The old J.M. Walters truss bridge, which carried US 25E across the French Broad River, until its demolition and replacement in 2017

US 25E begins in the western portion of the city of Newport in Cocke County where it forks at the signalized northern terminus of US 25 alongside US 25W/US 70. Northbound US 25 and westbound US 70 leave Newport towards Dandridge concurrent with one another. From Newport, US 25E continues as two-lane primary highway, meets the under-construction Newport Bypass (SR 35/US 321),[16] and enters unincorporated Cocke County through a rugged forested area near the community of Gum Spring approaching the Douglas Lake impoundment of the French Broad River. After briefly paralleling the eastern shoreline of the French Broad River at Webb Hollow,[2] US 25E exits Cocke County as it crosses over the French Broad at the concrete bulb-tee beam J.M. Walters Bridge at the McNabb Bluff rock ledge.[17]

US 25E then enters Jefferson County northeast of the resort city of Baneberry, through a rural rolling corridor in the unincorporated community of Leadvale before entering the town limits of White Pine at SR 341 (Roy Messer Highway/Old Airport Road). In the town of White Pine, US 25E becomes State Street, the main thoroughfare in the town providing access to the town's residential areas and central business district. Exiting White Pine at Walnut Street, US 25E passes through farmland, andconnects to the Walters State Great Smoky Mountains Expo Center approaching I-81 at exit 8 near the Jefferson-Hamblen county line.[2][18]

Morristown-Bean Station region

Entering Hamblen County, US 25E widens to a four-lane divided expressway at I-81 exit 8, and is designated Appalachian Development Corridor S and the Davy Crockett Parkway. US 25E then enters the southernmost city limits of Morristown near the East Tennessee Progress Center industrial park at a signalized intersection. It passes through a highway exit-oriented commercialized corridor in the neighborhood of Witt, passing by Witt Elementary School and intersecting SR 343 (Newport Highway), a former alignment of US 25E. North of SR 343, US 25E traverses a rural commercial area and meets the western terminus of SR 113 (Spencer Hale Road). US 25E ascends the forested Bays Mountain ridge and becomes a freeway. It meets SR 160 (Governor Dewitt Clinton Senter Highway), a southern bypass route of Morristown at a partial cloverleaf interchange.[2] US 25E then enters the central business district of Morristown, first accessing Walters State Community College (WSCC) and College Square Mall at a split-single-point urban interchange at Walters State Community College Drive and Crockett Square Drive. Northbound, US 25E meets US 11E (Morris Boulevard) at its first partial cloverleaf interchange, sharing a brief concurrency with US 11E, until meeting another partial cloverleaf interchange where US 11E splits and heads eastbound as Andrew Johnson Highway. North of this interchange, US 25E downgrades to a limited-access four-lane highway along another exurban commercial corridor as it approaches the Hamblen-Grainger county line at the Cherokee Lake impoundment of the Holston River.[2] Before exiting Morristown, US 25E has an incomplete interchange with SR 343 (Buffalo Trail) and signalized intersection at Cherokee Park Road, a local collector road to SR 343.[2]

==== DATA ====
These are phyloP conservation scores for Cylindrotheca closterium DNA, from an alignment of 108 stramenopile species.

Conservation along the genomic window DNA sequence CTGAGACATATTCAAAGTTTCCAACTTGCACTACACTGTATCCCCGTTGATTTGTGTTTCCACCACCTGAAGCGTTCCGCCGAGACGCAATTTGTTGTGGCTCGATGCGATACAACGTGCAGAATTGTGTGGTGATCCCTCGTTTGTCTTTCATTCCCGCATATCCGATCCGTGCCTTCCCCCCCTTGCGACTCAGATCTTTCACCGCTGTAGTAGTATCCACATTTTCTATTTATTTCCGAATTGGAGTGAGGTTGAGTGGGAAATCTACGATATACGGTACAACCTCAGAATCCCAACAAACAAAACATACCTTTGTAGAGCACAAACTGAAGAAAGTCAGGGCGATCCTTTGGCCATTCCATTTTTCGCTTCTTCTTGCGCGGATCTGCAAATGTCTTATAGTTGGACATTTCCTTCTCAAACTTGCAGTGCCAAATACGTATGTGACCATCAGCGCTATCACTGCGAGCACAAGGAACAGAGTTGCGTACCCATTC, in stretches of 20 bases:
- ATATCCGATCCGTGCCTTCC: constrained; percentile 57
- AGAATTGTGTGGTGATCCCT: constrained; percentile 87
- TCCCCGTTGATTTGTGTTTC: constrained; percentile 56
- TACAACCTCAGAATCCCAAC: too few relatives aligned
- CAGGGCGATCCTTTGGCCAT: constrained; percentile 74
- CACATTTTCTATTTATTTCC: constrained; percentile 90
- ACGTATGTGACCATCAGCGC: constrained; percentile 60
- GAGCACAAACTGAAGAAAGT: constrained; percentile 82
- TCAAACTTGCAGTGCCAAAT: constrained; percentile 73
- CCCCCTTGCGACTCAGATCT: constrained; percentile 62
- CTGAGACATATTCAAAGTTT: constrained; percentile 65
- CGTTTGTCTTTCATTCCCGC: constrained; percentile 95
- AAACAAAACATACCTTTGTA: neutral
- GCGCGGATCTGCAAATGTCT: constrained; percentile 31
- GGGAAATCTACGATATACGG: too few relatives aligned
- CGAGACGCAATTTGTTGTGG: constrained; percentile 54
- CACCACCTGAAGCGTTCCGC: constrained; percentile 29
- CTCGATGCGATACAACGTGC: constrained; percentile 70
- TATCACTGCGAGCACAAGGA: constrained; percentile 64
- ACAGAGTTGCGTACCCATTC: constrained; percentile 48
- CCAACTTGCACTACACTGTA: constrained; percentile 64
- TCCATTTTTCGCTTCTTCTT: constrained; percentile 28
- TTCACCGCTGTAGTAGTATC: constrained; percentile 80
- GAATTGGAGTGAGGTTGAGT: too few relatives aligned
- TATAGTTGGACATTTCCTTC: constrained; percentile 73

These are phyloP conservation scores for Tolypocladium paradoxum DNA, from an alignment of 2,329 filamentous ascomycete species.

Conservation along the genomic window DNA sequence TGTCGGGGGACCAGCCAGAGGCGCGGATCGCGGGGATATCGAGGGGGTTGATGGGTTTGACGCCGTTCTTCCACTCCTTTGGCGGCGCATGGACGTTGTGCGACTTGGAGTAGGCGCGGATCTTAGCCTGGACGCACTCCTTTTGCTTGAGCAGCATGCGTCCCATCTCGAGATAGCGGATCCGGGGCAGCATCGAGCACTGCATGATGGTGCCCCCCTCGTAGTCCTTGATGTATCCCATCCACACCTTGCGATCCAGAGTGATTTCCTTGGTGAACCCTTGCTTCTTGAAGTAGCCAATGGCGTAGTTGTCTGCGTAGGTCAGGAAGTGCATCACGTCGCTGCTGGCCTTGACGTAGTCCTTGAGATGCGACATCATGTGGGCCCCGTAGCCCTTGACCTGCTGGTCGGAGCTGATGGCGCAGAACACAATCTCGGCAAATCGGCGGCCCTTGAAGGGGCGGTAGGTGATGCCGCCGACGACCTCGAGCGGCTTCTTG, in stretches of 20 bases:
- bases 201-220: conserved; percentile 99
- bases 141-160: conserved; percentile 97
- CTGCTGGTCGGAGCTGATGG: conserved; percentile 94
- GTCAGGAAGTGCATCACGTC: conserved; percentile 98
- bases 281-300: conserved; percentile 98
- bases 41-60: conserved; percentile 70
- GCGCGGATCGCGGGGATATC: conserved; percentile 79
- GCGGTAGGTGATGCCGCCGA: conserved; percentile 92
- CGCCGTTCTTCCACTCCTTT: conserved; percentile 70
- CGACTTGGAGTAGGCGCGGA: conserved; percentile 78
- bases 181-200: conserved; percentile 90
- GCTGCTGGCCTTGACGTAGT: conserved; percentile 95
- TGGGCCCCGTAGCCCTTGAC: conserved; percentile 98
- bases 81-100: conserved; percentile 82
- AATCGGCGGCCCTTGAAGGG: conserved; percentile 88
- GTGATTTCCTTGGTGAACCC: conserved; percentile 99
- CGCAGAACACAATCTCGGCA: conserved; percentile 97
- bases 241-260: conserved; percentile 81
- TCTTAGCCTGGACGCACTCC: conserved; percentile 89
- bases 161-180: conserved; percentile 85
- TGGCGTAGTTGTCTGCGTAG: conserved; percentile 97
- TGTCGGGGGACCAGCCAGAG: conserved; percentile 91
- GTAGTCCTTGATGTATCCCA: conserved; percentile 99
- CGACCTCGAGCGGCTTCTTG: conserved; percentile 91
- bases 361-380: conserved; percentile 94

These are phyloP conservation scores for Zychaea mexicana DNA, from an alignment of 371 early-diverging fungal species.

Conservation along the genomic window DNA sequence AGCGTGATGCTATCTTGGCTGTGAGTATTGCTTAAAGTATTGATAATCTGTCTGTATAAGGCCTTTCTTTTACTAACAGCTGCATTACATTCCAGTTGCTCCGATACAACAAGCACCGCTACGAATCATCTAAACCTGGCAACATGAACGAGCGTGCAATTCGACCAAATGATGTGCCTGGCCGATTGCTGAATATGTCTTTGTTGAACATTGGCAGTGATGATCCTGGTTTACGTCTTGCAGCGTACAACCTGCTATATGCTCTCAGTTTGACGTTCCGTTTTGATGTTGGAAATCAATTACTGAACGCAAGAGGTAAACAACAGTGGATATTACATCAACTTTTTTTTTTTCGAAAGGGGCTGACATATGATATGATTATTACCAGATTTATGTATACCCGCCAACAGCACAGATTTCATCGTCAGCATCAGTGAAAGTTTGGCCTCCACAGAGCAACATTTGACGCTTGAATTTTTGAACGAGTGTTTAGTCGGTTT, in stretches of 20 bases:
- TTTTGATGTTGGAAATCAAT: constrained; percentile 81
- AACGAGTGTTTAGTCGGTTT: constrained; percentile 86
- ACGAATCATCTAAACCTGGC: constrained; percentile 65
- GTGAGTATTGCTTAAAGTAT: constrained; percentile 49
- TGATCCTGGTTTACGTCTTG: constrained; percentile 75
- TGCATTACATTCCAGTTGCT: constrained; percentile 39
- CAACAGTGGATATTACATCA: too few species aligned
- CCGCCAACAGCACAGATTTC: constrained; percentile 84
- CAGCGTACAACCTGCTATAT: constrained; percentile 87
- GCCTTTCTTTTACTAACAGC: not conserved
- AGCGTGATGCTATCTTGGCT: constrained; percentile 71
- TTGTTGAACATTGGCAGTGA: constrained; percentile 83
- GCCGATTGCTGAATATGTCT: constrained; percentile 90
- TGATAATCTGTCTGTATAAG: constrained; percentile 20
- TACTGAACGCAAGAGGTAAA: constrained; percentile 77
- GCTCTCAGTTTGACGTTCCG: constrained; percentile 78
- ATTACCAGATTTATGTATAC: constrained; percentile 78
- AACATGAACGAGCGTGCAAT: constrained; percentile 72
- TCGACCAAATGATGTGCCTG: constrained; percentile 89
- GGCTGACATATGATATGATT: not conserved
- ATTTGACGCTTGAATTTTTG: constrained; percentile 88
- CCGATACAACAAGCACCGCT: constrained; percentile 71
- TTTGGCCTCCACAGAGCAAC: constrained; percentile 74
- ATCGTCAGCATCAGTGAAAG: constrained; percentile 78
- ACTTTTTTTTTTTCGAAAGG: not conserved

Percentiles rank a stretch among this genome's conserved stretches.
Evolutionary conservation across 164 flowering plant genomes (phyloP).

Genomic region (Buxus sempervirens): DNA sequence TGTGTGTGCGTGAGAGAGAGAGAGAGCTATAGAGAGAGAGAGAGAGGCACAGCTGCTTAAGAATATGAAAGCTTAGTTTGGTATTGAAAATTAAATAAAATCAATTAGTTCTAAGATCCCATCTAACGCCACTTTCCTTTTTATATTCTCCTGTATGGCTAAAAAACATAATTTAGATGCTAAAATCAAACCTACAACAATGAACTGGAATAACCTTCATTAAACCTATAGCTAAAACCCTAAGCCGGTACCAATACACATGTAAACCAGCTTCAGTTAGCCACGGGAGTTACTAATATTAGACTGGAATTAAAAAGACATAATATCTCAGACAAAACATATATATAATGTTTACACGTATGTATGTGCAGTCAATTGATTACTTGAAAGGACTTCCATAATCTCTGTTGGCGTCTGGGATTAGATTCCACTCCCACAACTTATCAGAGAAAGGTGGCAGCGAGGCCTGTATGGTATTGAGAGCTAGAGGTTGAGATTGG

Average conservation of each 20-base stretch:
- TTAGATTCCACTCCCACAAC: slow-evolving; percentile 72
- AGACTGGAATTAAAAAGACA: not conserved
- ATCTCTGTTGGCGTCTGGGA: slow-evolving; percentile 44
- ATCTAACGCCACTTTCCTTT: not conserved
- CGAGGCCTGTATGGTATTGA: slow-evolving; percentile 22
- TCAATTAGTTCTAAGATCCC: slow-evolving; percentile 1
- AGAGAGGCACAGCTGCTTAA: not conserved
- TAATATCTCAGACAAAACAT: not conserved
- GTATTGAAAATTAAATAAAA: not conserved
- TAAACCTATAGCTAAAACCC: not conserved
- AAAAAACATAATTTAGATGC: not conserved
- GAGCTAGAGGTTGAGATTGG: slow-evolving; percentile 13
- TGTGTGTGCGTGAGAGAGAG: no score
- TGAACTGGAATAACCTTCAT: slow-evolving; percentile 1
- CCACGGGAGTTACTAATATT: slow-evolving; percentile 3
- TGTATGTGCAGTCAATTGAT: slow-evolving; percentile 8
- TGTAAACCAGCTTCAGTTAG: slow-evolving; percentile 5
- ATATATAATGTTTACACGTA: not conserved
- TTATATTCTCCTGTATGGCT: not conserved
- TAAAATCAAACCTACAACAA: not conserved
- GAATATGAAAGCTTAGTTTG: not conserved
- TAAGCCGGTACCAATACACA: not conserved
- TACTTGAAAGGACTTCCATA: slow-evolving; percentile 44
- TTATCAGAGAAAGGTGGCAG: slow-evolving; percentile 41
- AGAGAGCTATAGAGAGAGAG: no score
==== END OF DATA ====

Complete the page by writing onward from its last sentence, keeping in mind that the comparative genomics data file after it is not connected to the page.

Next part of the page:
US 25E looking north towards Clinch Mountain in Bean Station

US 25E then crosses the Holston River at the steel stringer beam Olen R. Marshall Memorial Bridge, becoming Appalachian Highway.[19] After this crossing, US 25E enters the town of Bean Station in Grainger County, passing by tourist-based commercial development along a peninsula on the Cherokee Reservoir shoreline near Johnson Ridge. Exiting the tourist area on a rock-fill embankment surrounded by the Cherokee shoreline, the highway traverses Collins Ridge, passing by the Crosby Pothole Nature Refuge and is surrounded by Cherokee Reservoir on another rock fill embankment, before approaching the restricted junctions of Broadway Drive, an old alignment of US 25E, and the northern terminus of SR 375.[2] North of SR 375, US 25E becomes a freeway on a rock cut atop the Richland Knobs' Big Ridge, bypassing Bean Station's central business district to the west. Descending from the Big Ridge rock cut, US 25E meets US 11W at a trumpet interchange, beginning a short westbound concurrency with US 11W.[2] US 25E/US 11W continues northwest, downgrading to an limited-access highway through a minor commercial district on its north and an impounded German Creek on its south in west Bean Station. Three miles (4.8 km) west of Bean Station at its town limits near Briar Fork Creek, US 25E splits from US 11W at an incomplete semi-directional T interchange near the southern base of Clinch Mountain, as US 11W heads westbound along the Richland Valley towards Knoxville. US 25E travels northbound through the Poor Valley ridge and ascends the southern slope of Clinch Mountain through a shale rock cut.[20]